Monday, June 16, 2008

Ain't Creative

Featured in tonight's TV Patrol (ABS-CBN Broadcasting Network's flagship news program) is Rogue Magazine's latest issue, featuring on its cover model Joey Mead in her birthday suit, albeit painted on with the Philippine flag.

Oh, this is indeed a rant against the magazine's cover. Not only against Joey Mead's beauty itself (and I find her rather fugly, given her insane past), but also for the magazine's defense of what they find creative.

Lemme give you an idea where I come from. I now find myself working for a company that outsources graphic design services to overseas clients. Every day, every night, we're called upon to be creative. Immersed in such an environment, I am confident about what creative means.

I digress. Let us go back to what I'm trying to point out.

Rogue Magazine's cover featuring an old naked model with the Philippine tricolor painted on her is simply fugly. I find their Cherie Gil cover better, placing the audience in the shoes of the soon-to-be-wet Sharon Cuneta.

The cover is not creative. It is not creative at all. Pandering, that's what it is. They just sought to pander to the erotic interest of the male audience. Honestly, when I found their latest issue on the magazine racks at MegaMall, I was surprised to find Joey Mead still at it. Or maybe the editors had "something" to do with ancient Ms. Mead.

And according to the TV news report (so forgive me for basing my logic on the faulty boob tube), the pictorial was part of Lawyer Argee Guevara's take on the mire our society is finding itself boiling in.

Whatever political point the article was trying to say, it had drowned in the depiction of a naked ancient model with the Philippine flag painted on her. How tasteless.

The last thing on anyone's mind who is interested enough to find this society educated and enlightened is the image of a naked woman, the painting only serving as a loophole to label it creative. Oh, let me clarify that last statement: they wanted it labeled "creative." It ain't creative.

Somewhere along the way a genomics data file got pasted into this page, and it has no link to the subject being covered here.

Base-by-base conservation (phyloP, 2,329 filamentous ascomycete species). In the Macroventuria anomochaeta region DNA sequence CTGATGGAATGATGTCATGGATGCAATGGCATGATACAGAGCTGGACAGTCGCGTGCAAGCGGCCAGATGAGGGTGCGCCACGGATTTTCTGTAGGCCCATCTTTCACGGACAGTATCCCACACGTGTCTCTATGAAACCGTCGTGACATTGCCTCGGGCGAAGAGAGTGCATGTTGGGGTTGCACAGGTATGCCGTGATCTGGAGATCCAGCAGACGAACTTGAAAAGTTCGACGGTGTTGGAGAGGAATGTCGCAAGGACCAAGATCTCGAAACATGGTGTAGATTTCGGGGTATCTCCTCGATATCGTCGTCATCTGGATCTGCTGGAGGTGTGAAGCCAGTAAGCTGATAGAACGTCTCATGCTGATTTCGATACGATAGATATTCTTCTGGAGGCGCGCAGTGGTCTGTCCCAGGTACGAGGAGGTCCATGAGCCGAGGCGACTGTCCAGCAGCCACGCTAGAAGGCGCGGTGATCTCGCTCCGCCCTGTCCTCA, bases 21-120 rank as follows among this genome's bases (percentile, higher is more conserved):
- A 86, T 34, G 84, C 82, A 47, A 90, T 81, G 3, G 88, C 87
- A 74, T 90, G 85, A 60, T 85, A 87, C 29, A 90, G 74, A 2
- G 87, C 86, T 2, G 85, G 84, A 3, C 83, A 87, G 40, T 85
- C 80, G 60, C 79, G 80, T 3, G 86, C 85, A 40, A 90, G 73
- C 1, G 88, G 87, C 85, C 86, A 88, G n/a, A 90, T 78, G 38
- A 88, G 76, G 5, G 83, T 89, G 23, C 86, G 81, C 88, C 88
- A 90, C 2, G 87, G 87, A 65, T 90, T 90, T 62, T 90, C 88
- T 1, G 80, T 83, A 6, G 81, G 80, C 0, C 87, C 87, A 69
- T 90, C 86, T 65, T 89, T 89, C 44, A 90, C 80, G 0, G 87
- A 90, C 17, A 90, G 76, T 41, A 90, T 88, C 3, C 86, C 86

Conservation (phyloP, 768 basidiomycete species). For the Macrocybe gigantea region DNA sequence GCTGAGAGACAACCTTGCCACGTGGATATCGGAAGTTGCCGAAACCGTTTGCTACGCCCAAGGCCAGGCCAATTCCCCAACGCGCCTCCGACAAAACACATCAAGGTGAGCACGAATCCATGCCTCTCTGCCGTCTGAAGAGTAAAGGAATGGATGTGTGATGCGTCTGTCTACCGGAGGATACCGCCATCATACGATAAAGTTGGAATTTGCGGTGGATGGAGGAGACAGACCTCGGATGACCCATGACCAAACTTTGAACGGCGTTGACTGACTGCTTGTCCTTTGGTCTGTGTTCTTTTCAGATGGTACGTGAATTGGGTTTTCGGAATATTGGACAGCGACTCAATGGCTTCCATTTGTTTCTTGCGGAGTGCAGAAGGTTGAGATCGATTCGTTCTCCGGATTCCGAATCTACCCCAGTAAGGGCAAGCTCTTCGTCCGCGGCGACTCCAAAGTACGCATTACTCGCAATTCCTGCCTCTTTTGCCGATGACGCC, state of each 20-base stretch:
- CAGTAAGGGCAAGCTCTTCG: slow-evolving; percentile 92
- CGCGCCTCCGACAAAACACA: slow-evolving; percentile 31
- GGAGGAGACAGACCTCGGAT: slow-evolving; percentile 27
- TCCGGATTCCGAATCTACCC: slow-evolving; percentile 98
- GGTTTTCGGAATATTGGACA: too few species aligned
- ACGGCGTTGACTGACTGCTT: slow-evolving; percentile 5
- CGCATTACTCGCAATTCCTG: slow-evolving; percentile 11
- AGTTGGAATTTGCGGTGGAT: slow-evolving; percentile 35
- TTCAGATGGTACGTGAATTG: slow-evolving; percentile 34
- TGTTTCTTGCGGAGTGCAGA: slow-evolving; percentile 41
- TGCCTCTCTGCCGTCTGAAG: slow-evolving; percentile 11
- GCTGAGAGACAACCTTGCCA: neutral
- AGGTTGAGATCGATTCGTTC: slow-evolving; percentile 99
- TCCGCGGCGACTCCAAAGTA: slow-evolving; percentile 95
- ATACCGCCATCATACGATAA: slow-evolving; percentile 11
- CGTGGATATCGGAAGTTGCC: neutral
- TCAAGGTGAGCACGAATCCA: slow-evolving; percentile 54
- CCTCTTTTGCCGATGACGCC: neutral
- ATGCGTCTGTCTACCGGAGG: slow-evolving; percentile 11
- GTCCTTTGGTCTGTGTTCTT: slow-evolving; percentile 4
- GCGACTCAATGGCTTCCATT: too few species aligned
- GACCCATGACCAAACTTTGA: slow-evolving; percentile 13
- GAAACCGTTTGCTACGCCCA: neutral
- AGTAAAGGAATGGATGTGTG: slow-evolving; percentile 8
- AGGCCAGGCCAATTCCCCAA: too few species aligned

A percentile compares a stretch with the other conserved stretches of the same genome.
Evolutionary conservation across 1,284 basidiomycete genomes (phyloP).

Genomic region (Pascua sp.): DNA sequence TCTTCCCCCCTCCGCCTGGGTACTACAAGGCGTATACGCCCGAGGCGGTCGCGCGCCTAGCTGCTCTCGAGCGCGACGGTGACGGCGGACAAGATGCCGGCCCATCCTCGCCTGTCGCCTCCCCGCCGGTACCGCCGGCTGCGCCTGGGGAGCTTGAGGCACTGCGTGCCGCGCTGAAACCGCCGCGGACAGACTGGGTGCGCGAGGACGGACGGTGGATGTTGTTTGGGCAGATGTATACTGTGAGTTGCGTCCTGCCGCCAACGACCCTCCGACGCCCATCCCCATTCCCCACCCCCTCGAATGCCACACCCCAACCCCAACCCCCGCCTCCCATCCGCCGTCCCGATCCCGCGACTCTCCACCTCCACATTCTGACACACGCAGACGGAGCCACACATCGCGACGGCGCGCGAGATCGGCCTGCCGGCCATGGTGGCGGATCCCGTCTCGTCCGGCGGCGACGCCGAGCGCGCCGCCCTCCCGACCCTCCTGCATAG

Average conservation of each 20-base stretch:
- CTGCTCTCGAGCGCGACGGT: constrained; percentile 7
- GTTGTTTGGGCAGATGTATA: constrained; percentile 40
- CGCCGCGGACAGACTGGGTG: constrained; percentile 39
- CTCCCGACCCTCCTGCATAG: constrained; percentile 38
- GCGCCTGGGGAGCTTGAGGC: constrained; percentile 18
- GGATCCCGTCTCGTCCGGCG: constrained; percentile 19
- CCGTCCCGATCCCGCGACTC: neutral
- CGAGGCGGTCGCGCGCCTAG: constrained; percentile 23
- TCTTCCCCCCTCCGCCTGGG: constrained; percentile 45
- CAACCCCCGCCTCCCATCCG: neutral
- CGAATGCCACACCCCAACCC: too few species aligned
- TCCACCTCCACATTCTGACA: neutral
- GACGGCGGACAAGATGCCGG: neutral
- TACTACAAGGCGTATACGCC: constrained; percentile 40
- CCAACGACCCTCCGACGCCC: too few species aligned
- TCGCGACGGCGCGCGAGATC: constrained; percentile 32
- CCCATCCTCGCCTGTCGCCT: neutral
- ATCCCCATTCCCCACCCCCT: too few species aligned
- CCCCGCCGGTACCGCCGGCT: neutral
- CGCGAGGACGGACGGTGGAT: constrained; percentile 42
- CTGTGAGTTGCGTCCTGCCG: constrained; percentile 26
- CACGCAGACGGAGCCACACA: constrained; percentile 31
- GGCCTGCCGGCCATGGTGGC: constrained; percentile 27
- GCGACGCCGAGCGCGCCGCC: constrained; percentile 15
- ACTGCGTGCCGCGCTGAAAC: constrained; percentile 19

At least with the reaction they're getting about their latest cover, they got to live up to their magazine title. Maybe even a boost to their circulation.


Anonymous said...

I'm not sure which I find more offensive: you, claiming to be an authority on creativity because you're a corporate logo designer (the "designer" title being a stretch even), or the fact that you can't see past your own issues that you had to defame Joey Mead and the creative team behind the magazine.

Heck, I don't think even Picasso would be "confident about what creative means". There is no authority on creativity.

I think that your problem with the cover is not its creativity or lack thereof, according to you. But that you feel that it somehow violates your morals and that you find it tasteless. And you have all the right to feel that way.

Many have died to give you that right. But they also died to give the team behind Rogue the right to have that cover that you so dislike. So, bear with it.

By the way, you know what I find more tasteless? A plundering politician wearing a Philippine flag pin on his barong.

As a Filipino, you are entitled to to your own opinion. But stick with that topic. Stick with what you know. Don't pretend to know what creative is and what is not.

The topic of creativity is way out of your league, my friend.

Picasso must be rolling over in his grave.

glitch said...

Ahehe, nagreact agad ang kampo ng taga rouge media. Well...

ronald said...

"By the way, you know what I find more tasteless? A plundering politician wearing a Philippine flag pin on his barong."
This is CREATIVE. Right to the point. That would have been more of service to the nation-building, instead of an ancient naked model with the Philippine flag painted on her.
And don't lecture me about who died for what freedom. I have enough blood in me to boil against elitist perverts. Do farmers and workers understand what Rogue Magazine did? Heck, no.
I'll leave the creativity question to you, ANONYMOUS (who doesn't have enough ego to identify him/herself), anyway. I sense that it'll seem like huge, fat me debating about the histrionics of the Old Testament against a Catholic theologian.